SEO, Bounce, and the User Experience


by in SEO


We all know the growing sophistication of search engine filters and algorithms are constantly changing the face of SEO. This creates exciting challenges and keeps all good SEO’s on their toes. The traditional focus on content, links and keywords still prevails, but a new factor has been added to the optimization equation. User experience. The reason I say “new” factor is because UX has just recently forced all SEO’s to really look under the hood and understand their client’s business much more intimately.

With Panda and Penguin, Google has the capability of analyzing the way users interact with websites even more than ever. Search engine results have always been tabulated according to relevance and popularity, matching search terms to keywords and allotting page rankings according to general user traffic and best practice SEO.

Today, search engine filters also take into account the internet user’s actual interaction with the sites they visit. It is no longer enough to simply get the searcher’s attention. A website needs to hold the users interest by offering relevant and useful information or services.

What is a Bounce Back? Did you Mean Bounce Rate?

Anyone with a bit of online experience has first hand knowledge of the bounce back experience. You enter a word or phrase, and then scan through the search results for the best possible match. Unless one of the search results is for a site that you already know and trust, chances are you will randomly click on a few sites before finding the one that best suits your needs.

Bounce RateThe sites that you didn’t choose and “bounced back” to the SERPs will definitely play a role in the site’s ranking for hitting the site just long enough to realize it has little or nothing to offer. The search engines can recognize these bounce backs for what they are, internet users clicking on sites that have little or no value.

This is different than a “bounce rate” in the fact that a bounce rate does not necessarily equate to a poor user experience. You see, with any visitor engagment there is “dwell” time – a user might be fully engaged in an article for 20 minutes before returning to the SERPs.

Search engine filters most definitely use these bounce metrics in their assessment of a website’s value, even if some say they don’t. Maybe indirectly, in the form of site speed, but it’s there as a ranking signal.

If your website or blog is getting a high number of bounce backs, search engines are going to assume that the site offers little value to the online searcher in terms of UX, and your page ranking will suffer.

Getting the User’s Attention and Keeping It

While increased traffic to a website is every SEOs goal, it is no longer enough to just get a user to click on the SERP link. Search engine filters are now assessing the time users spend on a particular website, equating time spent with content value. So, it is vital to offer visitors content that they will find useful, and that will lead them deeper into your website. The more time spent on your site, the greater its perceived value. This leads us to some basic ways to optimize your site for user experience.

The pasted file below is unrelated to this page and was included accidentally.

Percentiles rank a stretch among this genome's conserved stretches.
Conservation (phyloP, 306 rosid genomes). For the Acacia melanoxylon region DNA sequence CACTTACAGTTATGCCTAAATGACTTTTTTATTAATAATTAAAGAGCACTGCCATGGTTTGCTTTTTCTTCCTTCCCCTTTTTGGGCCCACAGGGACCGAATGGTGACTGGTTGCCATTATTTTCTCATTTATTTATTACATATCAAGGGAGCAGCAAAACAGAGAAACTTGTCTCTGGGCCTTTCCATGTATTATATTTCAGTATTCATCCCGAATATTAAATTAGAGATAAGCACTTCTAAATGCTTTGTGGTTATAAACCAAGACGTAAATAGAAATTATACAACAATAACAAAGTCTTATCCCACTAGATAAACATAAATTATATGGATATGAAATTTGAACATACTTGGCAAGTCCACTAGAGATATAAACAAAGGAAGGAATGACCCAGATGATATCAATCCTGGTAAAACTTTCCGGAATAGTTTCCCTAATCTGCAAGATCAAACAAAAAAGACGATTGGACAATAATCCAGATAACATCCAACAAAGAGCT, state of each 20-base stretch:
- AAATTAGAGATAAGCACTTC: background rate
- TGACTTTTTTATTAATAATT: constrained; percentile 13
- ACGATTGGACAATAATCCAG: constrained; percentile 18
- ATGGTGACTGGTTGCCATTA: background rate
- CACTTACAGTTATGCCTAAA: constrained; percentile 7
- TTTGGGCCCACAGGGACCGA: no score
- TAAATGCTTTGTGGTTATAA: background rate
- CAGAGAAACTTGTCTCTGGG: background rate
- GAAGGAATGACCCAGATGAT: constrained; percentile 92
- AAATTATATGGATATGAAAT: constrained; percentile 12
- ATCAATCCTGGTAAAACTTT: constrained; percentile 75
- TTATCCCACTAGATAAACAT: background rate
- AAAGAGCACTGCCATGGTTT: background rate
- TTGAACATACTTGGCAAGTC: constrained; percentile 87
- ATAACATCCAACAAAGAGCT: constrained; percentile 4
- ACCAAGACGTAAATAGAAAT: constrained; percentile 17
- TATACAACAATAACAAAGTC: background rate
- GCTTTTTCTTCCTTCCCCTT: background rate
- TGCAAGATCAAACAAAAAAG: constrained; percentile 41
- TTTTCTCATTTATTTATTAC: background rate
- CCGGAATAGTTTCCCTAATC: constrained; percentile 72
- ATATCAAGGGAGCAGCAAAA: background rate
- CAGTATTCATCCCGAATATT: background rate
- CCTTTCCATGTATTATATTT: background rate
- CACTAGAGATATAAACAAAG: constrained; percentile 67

Content is still the key to any website’s online performance, and remains the most powerful tool in best practice SEO. But there are ways to tweak your site to make it more attractive to potential visitors. Consider the following when optimizing your site for better user interaction:

  1. Competitive Research

    Look at other high performing sites in your field and consider their tone and technical detail. What do they offer that you do not? Pictures? Outbound links?

  2. Analyze How Users Interact With Your Site

    What search terms are driving traffic, and on what pages do visitors spend the most time? What pages have the highest bounce rate, and what pages get the most conversions? Take a good look at your analytics in Google or otherwise.

  3. Customer Research

    Look at your customer demographics. Are the majority of your site’s visitors from a particular region or locality? What are the primary keywords? Using this data you can adjust your sites content and performance to better suit the type of visitor you want to attract.

  4. Social Media

    What social networking channels are your visitors using? How can you reach your potential audience through social media? Sharing is caring.

  5. Speed

    This should go without saying, but nothing is more frustrating than landing on a page that takes 20 seconds to load. Minify your code, optimize images, use a CDN, do something.

Ok, I left a lot of things off like forms, social buttons, typeface, and so much more. User experience has always been a large part of the SEO equation, and it really should be the primary focus when creating your content. Search engine algorithms will continue to become more sophisticated, and a new emphasis is being placed on providing the highest value search results to the online user.

Here’s a great video from Rand over at SEOMoz on UX and SEO Myths.

Now is the time to reassess the way visitors interact with your website, and to make the necessary adjustments that will reduce bounce rates and keep your audience coming back for more. Hope to see you in the comments below.

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